Quinsy or peritonsillar abscess is an acute infectious swelling of the upper pole of the tonsillar fossa (tonsillar sinus).
It is mostly seen in adults between 20 and 40 years old, and lies between the tonsillar capsule and the superior constrictor muscle of the pharynx, in the loose areolar connective tissue. It forms a bulge at the upper pole of the tonsil when present or the tonsillar fossa following tonsillectomy. It can expand into the space around the masseter and pterygoid muscles, and in very severe cases, may involve the carotid sheath.
Both aerobic and anerobic bacteria have been found to take part in the occurrence of a quinsy. Some of the commonly isolated organisms include aerobic microbes such as Streptococcus pyogenes, Staphylococcus aureus and Haemophilus influenzae, while anerobic bacteria may include Peptostreptococcus, Bacteroides Prevotella, and Fusobacterium.
The condition is diagnosed on the basis of the clinical signs and symptoms, which precede abscess formation by about 4 days. These include fever, throat pain, difficulty in swallowing, muffled voice as if the patient has a hot potato in the mouth, trismus and pain in the ear on the affected side. Examination findings include inflamed reddened mucosa over the upper pole of the tonsillar fossa, swollen soft palate and an enlarged tonsil, if present. The uvula is pushed to the opposite side.
The diagnosis may be confirmed by ultrasound scanning, either intraoral or through the skin if the patient finds it too difficult to open the mouth. The advantage of ultrasound is that needle aspiration may be performed at the same time under local anesthesia, effectively relieving the symptoms and curing the condition in a majority of patients. It also assures greater safety by preventing inadvertent puncture of the carotid artery or other neighboring vital structures. It also differentiates a peritonsillar abscess from peritonsillar cellulitis which requires only medical management.
Along with surgical management, appropriate broad-spectrum antibiotics such as a combination of penicillin with another antibiotic that offers anaerobic coverage must be given. Second- or third-generation cephalosporins are also a good option.
Three surgical procedures are available for the treatment of quinsy. The choice of surgical modality will depend upon the individual situation.
Needle aspiration has been the surgical treatment of choice. The area is anesthetized by the application of local anesthetic, and the suspected abscess space is entered. The material obtained should be stained for microscopy as well as cultured and tested for sensitivity. It is important that good training be imparted to physicians who will perform this procedure to minimize the complication rate. Studies have shown that comparable success rates were achieved in terms of complete resolution and recurrence rates with either needle aspiration or incision and drainage. Needle aspiration is also less expensive, easier and associated with less pain. Multiple failures of needle aspiration requiring further incision and drainage occurred in only 0.5% of cases.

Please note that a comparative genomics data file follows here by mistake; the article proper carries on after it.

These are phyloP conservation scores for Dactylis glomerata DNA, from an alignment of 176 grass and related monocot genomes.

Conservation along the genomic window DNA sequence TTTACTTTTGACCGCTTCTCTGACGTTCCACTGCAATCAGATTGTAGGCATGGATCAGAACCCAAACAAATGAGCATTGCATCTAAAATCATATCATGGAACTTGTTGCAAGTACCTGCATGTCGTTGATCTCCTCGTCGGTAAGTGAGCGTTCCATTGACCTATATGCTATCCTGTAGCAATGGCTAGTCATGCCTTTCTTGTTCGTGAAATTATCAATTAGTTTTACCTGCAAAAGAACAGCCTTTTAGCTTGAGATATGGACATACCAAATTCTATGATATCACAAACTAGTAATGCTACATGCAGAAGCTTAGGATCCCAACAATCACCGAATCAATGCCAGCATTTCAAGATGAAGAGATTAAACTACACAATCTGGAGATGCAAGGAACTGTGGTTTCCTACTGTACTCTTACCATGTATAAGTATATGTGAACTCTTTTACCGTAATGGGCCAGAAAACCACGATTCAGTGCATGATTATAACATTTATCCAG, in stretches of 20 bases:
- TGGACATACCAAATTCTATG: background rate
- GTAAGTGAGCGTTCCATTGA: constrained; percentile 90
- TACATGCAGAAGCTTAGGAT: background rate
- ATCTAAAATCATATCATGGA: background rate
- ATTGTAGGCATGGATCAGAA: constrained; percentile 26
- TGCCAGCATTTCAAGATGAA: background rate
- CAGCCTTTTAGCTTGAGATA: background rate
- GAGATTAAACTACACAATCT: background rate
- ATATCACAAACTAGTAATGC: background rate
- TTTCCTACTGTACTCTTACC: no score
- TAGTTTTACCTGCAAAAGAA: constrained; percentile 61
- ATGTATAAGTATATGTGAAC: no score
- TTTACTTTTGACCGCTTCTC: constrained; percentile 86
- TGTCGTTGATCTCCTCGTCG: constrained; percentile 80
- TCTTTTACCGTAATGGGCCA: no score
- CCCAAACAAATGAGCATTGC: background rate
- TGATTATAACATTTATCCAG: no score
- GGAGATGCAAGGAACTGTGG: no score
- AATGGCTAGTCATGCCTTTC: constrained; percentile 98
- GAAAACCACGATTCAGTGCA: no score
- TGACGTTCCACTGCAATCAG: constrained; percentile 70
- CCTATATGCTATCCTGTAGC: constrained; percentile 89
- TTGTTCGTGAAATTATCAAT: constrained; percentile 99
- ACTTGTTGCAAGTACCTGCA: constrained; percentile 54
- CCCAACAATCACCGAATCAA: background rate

Incision and drainage is considered to be first-line surgical treatment of quinsy by many otorhinolaryngologists, probably because they see more complicated cases or those which have undergone failed aspirations. A guarded scalpel is used to lay open the space between the anterior tonsillar pillar and drain the pus. It lays open all the spaces to the entry of oxygen which is toxic to the growth of anaerobes. This procedure is comparable in results to the use of needle aspiration but is usually performed only by otorhinolaryngologists as the risk of injuring underlying structures is higher, as is the risk of infection entering these deeper spaces.
Immediate tonsillectomy is the third option. While it may represent an overtreatment for most quinsy patients in the face of high success rates following simple needle aspiration or incision and drainage, it is a significant option in a subgroup of patients who have risk factors for recurrence. These include the presence of or history of chronic tonsillitis, recurrence of tonsillitis, dental disease or congenital branchial fistula. In these cases, an immediate or quinsy tonsillectomy may avoid readmission, with greater convenience, an overall reduction in the duration of hospital stay, and a shorter recovery time, as compared to the usual advice to have an interval tonsillectomy three to six months after resolution of the quinsy.
[Reviewed by Catherine Shaffer, M.Sc.]